Education By Numbers

For some teachers it’s becoming “what can I do to make my numbers better”. Those numbers are of course their students. Numbers and students are not synonymous, but the new federal-funding, education allocation is placing them in the same sentence.

            An increasing amount of schools are implementing a value-added program to systematically determine how effective their teachers are, according to an article in The New York Times.

            Schools are receiving mixed reviews on this program. Some believe it’s an accurate way to measure a teacher’s ability. Critics, however, contend that it’s not accurate and shifts a teacher’s focus from what is best for the students to what is best for them.

            This system calculates a teacher’s value by comparing his/her students’ current test scores to previous years and other students’ in the same grade. Data analysts can then rank teachers based on this formula.

            For example if a third grader scored higher than 60% of his/her peers on a state-administered test, then he/she is predicted to have that same score during the fourth grade. If that student scores higher than 70%, the increase in achievement is attributed to his/her fourth grade teacher.                                                                                                                             

            The Obama administration has encouraged states to implement more precise methods for evaluating teachers. Many schools have already joined this value-added system bandwagon and even more expected to join soon.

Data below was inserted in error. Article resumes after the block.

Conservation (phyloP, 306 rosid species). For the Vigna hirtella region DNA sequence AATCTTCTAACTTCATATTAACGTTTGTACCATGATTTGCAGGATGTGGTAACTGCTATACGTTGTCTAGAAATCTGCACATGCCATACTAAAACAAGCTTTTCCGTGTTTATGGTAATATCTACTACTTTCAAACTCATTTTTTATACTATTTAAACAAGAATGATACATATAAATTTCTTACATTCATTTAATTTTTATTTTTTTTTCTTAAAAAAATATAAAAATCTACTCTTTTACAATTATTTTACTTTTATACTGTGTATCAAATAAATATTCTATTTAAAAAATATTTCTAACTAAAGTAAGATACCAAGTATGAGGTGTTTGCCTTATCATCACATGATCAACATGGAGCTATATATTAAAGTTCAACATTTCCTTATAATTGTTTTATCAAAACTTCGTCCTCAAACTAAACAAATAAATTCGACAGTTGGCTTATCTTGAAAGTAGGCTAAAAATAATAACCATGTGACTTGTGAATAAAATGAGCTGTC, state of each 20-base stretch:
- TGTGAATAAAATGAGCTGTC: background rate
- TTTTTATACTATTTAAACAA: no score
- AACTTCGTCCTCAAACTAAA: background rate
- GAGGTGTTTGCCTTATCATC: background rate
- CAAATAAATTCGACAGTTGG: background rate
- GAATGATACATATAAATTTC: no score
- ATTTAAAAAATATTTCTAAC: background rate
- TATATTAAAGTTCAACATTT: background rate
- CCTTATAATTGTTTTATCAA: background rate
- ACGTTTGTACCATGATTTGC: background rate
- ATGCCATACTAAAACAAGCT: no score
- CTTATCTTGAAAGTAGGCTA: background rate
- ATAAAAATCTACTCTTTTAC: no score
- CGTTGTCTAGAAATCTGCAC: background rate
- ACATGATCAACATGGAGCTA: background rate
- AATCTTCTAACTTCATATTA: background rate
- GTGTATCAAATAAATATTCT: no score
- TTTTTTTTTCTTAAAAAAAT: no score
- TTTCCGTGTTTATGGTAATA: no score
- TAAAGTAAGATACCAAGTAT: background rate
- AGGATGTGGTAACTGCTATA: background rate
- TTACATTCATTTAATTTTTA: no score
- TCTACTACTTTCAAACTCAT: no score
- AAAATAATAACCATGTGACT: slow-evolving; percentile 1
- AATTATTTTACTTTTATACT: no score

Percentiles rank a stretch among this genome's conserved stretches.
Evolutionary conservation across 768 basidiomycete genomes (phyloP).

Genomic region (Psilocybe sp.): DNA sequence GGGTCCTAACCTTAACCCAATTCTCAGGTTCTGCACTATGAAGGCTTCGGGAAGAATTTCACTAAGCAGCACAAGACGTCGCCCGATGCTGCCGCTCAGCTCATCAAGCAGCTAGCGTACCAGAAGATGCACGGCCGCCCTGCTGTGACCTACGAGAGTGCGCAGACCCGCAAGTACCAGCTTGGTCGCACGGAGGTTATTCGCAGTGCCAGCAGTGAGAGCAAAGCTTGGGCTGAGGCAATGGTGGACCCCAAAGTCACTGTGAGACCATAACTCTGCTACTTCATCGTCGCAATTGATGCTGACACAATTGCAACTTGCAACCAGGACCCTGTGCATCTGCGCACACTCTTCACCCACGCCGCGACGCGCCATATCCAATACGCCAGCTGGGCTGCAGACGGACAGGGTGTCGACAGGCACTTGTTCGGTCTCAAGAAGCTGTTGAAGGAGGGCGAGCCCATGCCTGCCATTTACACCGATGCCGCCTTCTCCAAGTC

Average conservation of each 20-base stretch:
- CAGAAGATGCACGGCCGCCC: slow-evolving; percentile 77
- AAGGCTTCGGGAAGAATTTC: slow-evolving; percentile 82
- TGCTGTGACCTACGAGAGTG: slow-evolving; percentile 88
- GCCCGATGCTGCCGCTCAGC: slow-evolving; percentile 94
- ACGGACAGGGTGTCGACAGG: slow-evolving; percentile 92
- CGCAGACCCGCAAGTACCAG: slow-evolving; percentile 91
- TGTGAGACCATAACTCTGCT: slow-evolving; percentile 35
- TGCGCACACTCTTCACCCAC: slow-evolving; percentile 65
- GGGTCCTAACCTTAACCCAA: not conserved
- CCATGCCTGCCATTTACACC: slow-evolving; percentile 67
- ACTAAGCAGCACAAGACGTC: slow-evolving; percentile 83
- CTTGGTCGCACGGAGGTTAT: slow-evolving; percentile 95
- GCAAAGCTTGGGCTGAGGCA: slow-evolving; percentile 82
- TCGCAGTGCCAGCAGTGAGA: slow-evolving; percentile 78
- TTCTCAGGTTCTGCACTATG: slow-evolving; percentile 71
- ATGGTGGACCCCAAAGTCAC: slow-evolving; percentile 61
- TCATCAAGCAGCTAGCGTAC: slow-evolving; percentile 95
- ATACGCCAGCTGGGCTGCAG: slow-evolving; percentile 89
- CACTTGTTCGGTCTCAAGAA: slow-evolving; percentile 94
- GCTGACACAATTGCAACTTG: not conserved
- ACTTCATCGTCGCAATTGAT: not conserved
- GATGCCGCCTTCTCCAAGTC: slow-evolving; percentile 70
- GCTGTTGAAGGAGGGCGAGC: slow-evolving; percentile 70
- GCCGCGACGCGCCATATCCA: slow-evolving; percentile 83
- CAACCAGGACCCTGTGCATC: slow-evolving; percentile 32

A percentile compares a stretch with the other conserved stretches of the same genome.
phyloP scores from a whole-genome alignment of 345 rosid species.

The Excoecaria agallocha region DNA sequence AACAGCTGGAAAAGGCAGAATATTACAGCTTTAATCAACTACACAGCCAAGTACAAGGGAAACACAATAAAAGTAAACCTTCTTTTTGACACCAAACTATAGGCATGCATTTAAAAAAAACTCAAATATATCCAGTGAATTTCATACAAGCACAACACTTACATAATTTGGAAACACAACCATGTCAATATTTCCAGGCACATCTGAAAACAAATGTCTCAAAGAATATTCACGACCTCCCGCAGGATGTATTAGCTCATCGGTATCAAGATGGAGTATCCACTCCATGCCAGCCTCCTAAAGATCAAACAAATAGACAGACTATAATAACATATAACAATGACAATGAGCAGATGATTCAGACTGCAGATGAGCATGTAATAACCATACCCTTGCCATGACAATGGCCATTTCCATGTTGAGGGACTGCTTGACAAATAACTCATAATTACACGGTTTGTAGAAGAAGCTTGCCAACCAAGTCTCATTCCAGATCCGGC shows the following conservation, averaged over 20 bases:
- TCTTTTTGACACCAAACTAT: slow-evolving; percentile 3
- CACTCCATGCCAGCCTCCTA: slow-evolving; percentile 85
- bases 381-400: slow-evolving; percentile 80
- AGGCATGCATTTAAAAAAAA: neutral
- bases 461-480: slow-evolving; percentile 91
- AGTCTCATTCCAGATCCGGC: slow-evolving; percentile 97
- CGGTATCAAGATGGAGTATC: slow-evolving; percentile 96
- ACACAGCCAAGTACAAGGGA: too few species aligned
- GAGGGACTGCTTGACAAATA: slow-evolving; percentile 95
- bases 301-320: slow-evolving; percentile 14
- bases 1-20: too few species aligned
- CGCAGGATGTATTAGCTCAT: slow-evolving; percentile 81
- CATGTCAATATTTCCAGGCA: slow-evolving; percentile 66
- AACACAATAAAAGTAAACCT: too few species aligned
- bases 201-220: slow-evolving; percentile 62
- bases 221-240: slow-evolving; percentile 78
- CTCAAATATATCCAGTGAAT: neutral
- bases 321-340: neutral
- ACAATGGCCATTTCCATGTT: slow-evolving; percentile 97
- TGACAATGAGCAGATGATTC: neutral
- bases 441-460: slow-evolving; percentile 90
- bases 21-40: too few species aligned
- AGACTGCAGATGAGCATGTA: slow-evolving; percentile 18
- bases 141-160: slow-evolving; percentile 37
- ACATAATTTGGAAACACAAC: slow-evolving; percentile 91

Traditionally, teachers have used similar programs to improve classrooms. However, the stakes are much higher now. Administrators are using this program to decide which teachers receive raises and which ones are fired.

            Michelle A. Rhee, the schools chancellor in Washington, recently fired about 25 teachers for poor evaluations. The Los Angeles Times published an online database that ranked area teachers from the most effective to the least effective. This piece resulted in the further evaluation of 6,000 teachers’ jobs.

            Education Secretary Arne Duncan said that The Los Angeles Times’ work was an exercise in healthy transparency during a recent speech.

            “There are real issues and competing priorities and values that we must work through together — balancing transparency, privacy, fairness and respect for teachers,” Duncan said. “I don’t advocate that approach (The Los Angeles Times’) for other districts.”

            Some experts claim that this program is unreliable and inconsistent. They state that a teacher’s effectiveness will be all over this chart because of outside influences. They believe that this program should not be considered the ultimate form of evaluation. It does not account for tutors, transfers, changes in state tests or students’ motivations or abilities. The program does not reward teachers for maintaining higher-achieving students’ academic success. It only rewards for growth.

            Other experts, however, disagreed and claim that the outside influences can be controlled and accounted for. They believe that this system separates the effective teachers from the average and ineffective ones.

            Some believe that schools will attempt to adjust their teachers’ value levels to attain more federal funding. They believe that this could corrupt the value-added program.